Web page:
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Trip Report: Panama and Uruguay

Panama Travel with Kids

Our big trip during the month of October was a week-long trip to the south.  It started off as a great deal to Montevideo, Uruguay on Copa Airlines.  Since Copa hubs in Panama City, it is cheap to add a stopover there.  As my husband and I are both engineers and total geeks, we jumped at the chance to see the Panama Canal.  The trip report, which tells about what all we did and how it all went down it over at the Travelpod log.  This trip report will reflect on how it went from a “travel with kids” perspective.

This was our first trip since early July and our first international trip since we went to Norway in April.  The large gap was due to waiting out the summer high season, coupled with the fact that this year was heavily frontloaded in the mileage-earning arena with two trips to Asia.  The last time we did long haul travel, we had a newly minted two-year-old and a breastfeeding, nightwaking 10 month old.  On this trip we had a near-two-and-a-half year old and a 16 month old – talk about a night and day difference.

Air Travel with kids

We spent a night down in Denver at a hotel – a staycation to earn a Hyatt status-qualifying night – in August.  A 2nd order motive for spending that night was to “practice” for our hotel stays on this trip.  This practice paid big dividends.  We learned that for staying in the same room, Clara will fall asleep in about ten minutes if she has the room to herself, but she can’t settle if Andrew’s in there with her, even if he’s being quiet.  This led to a routine where Andrew goes for a walk with Daddy around the hotel, while Clara falls asleep with Mama monitoring.  When Andrew comes back, he “sneaks” in to bed and is able to settle himself while the parents hideout and have some computer time.  Once we got the hang of this, it was surprisingly efficient.  Of course, getting upgraded to suites in most of our hotels also helped with the sleep arrangements and routine.

Our big boo boo for this trip was that I forgot to bring pullups for Andrew.  He is fully daytime potty trained, but still wears the pullup at night, and I just blanked on the packing.  Forgetting the pullups led to a semi-breakthough: we told him that he needed to stay dry all night and he did.  It wasn’t a total disaster – we had time in New York to run to the drug store for pullups before we left the country.  For the rest of the trip (and to this day back at home) I offer the pullup or ask if he wants to go without.  He chooses to go without about half the time, and has only had a couple accidents.  I was sort of dreading how nighttime potty training would go (even though the daytime part went well), and this helped me get over that out of necessity.

Most of the flights were daytime flights, which was nice for such a long trip.  We did take several delays that pushed our flights into the range of “late,” and we ended up with overtired kids several times.  Clara, who usually puts herself to sleep without issue, had a ton of trouble on Panama City – Montevideo and screamed for a good 10 minutes in the first class cabin before she was able to settle.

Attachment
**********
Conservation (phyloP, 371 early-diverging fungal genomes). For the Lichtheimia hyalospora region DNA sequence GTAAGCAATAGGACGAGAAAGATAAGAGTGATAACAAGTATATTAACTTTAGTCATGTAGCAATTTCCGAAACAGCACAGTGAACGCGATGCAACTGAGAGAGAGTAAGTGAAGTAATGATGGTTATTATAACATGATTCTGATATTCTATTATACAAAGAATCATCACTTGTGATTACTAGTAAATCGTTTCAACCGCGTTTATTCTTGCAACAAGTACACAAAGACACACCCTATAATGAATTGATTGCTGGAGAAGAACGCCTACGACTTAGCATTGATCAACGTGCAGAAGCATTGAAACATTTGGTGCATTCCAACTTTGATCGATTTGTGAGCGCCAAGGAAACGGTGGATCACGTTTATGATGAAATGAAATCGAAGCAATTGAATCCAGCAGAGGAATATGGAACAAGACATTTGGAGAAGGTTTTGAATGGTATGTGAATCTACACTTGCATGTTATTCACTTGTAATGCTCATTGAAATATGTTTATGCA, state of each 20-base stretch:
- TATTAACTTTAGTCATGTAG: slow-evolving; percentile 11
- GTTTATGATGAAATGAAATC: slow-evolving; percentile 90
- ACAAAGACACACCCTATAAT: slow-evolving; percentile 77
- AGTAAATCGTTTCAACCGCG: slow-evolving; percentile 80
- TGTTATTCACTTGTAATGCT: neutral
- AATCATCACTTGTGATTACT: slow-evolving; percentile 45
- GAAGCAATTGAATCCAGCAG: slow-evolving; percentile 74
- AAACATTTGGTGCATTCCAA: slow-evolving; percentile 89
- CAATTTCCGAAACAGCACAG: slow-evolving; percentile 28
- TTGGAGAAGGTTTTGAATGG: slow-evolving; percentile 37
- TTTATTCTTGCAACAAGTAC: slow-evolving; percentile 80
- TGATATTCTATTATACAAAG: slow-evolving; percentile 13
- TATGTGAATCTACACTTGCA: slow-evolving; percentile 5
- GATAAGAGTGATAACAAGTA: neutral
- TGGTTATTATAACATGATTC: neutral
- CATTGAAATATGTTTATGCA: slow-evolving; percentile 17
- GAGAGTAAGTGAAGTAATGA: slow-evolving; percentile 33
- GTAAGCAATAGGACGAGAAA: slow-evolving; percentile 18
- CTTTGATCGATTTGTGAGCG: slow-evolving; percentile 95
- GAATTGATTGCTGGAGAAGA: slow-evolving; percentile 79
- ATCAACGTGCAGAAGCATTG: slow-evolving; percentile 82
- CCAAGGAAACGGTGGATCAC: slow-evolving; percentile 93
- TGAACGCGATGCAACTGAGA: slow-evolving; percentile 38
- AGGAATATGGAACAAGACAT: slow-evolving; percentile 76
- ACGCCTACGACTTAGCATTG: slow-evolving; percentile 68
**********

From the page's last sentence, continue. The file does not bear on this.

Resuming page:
For the redeye flight, we talked to them, particularly Andrew about how we were going to go to sleep on the airplane.  Our last redeye, on the Norway trip, was disastrous, with no one sleeping at all.  This time it worked amazingly well, and I’m really seeing the benefits of kids who are open to suggestion.  Andrew did want to get down and lay on the floor once the seatbelt sign went off.  Thankfully we had a smooth flight (until the end) so he could stay there.  The huge delay we took at the end of the redeye (sat on the tarmac for an additional 6 hours on top of the original 7.5 hour flight due to weather) went as well as could possibly be expected thanks to having well-rested kids.

We rented cars in both locations.  In Panama City, this was absolutely the right call.  We drove up to the Miraflores Locks, and had the freedom of coming and going (and not having to uninstall and reinstall car seats) as we pleased.  In Montevideo, it was a dubious choice.  Our hotel was a downtown property, so once there, we walked everywhere.  The car turned out to be a storage device for the car seats for a couple of days.  A cab probably would have been the better answer in this case.

Panama Travel with Kids

Andrew was really entranced by both the locks at the Panama Canal and the port at Montevideo.  Seeing the cranes and other operations at the port just reinforced what he had seen and learned at the Panama Canal.  He is still talking about how the locks work and what the ships do and how boxes are loaded and unloaded… and he is only two and a half!  I am so excited that he has started to demonstrably “get something out of it”!

Panama Travel with Kids

Opening the locks

Uruguay travel with kids

View of the Montevideo port from our hotel room

All in all, I think Panama City was a fantastic destination.  It was easy to be there and there were fun things to see.  I wouldn’t mind going back to see some more.  Montevideo doesn’t have much in the way of “sights,” but it was certainly a fun place to hang out for a few days.

Uruguay travel with kids

Eyeing meat on the parilla at Mercado del Puerto in Montevideo

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